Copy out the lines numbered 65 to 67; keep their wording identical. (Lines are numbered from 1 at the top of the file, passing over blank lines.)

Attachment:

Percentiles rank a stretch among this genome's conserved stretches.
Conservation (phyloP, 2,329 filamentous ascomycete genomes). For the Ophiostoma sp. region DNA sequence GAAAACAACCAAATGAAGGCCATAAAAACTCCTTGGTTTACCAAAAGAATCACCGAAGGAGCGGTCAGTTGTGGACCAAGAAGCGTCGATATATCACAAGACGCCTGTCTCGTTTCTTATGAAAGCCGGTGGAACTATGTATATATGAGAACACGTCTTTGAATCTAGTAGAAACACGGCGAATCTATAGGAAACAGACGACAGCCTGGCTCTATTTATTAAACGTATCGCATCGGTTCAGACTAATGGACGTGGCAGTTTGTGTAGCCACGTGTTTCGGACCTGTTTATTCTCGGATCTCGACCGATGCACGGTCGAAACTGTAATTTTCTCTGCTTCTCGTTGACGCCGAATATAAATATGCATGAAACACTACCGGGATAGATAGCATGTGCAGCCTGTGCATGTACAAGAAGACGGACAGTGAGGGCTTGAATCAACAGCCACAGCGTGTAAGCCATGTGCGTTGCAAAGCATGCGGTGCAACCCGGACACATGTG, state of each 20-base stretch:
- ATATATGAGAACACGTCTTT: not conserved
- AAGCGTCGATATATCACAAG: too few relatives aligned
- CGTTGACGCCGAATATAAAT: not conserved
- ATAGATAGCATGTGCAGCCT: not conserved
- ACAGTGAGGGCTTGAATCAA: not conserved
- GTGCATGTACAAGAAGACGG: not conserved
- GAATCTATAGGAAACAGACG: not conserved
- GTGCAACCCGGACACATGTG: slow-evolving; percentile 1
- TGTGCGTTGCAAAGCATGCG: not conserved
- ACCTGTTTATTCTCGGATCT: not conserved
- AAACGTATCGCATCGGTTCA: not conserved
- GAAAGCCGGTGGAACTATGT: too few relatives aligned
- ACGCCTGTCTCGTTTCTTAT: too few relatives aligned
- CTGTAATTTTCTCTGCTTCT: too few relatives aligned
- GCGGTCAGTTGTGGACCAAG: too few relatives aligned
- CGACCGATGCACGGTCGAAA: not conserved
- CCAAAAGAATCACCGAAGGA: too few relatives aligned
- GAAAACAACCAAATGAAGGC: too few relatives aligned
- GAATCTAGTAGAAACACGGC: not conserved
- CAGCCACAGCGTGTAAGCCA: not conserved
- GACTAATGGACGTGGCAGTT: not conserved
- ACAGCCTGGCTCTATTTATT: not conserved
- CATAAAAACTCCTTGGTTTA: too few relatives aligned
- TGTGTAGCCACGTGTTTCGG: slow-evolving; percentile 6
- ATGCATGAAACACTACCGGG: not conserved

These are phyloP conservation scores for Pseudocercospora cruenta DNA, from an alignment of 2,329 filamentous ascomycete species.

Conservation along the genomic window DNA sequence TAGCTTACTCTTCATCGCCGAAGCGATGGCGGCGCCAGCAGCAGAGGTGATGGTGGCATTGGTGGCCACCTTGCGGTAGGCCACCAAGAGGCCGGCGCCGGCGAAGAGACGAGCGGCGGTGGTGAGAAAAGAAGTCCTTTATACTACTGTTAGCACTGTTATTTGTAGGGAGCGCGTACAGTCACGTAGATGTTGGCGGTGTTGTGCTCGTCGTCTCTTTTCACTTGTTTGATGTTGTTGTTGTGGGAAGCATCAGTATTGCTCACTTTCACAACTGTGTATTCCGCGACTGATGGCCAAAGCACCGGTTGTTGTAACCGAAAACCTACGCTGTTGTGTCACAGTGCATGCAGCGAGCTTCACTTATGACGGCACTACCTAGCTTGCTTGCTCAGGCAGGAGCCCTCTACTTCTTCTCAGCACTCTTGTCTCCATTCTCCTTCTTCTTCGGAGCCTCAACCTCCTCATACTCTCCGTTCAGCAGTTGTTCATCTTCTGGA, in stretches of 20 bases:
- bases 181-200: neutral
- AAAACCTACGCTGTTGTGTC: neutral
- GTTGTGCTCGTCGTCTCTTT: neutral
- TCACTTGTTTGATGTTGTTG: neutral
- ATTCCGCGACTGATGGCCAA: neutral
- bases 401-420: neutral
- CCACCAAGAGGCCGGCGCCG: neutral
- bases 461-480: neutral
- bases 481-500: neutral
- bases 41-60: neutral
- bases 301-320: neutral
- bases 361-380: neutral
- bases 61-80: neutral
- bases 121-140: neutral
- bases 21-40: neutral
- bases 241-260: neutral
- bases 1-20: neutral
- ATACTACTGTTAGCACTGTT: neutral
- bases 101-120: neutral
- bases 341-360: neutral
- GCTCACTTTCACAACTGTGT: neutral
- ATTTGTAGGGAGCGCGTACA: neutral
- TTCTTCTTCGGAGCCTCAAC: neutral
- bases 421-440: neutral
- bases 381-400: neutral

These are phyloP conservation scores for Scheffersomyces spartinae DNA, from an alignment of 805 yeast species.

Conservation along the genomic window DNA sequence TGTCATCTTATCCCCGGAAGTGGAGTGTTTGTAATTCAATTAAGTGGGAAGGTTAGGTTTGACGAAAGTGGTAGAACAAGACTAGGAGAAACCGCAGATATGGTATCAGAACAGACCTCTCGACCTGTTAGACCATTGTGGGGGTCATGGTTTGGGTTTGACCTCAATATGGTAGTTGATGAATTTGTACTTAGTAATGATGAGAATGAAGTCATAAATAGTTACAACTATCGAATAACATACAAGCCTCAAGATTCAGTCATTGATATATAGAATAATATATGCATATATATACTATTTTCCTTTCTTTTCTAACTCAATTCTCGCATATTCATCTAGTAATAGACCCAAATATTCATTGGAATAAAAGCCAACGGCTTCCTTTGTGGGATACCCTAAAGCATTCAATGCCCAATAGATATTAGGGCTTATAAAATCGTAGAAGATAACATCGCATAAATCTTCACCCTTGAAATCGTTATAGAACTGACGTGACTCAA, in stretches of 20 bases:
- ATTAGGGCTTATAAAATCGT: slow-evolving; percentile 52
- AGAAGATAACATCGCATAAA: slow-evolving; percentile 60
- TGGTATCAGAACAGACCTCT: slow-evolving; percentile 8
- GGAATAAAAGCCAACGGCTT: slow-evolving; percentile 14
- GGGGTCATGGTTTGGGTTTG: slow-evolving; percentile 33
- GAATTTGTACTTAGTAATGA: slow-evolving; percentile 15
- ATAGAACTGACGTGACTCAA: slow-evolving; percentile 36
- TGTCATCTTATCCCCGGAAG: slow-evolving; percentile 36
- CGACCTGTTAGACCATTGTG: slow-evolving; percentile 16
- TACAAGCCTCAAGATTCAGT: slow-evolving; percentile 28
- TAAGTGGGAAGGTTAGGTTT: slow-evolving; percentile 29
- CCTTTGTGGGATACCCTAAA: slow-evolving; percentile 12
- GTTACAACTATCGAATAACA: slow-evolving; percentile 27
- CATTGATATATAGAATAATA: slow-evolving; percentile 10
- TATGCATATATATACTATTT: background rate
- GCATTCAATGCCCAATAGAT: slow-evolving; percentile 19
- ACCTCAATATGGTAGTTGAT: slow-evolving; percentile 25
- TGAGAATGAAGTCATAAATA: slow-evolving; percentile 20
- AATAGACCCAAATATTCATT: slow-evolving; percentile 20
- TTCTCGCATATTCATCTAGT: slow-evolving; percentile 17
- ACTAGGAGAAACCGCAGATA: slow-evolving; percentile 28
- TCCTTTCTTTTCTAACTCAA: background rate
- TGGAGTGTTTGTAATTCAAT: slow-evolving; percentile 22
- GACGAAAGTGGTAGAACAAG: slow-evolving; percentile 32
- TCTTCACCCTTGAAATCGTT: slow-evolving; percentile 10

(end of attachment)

- CGACCTGTTAGACCATTGTG: slow-evolving; percentile 16
- TACAAGCCTCAAGATTCAGT: slow-evolving; percentile 28
- TAAGTGGGAAGGTTAGGTTT: slow-evolving; percentile 29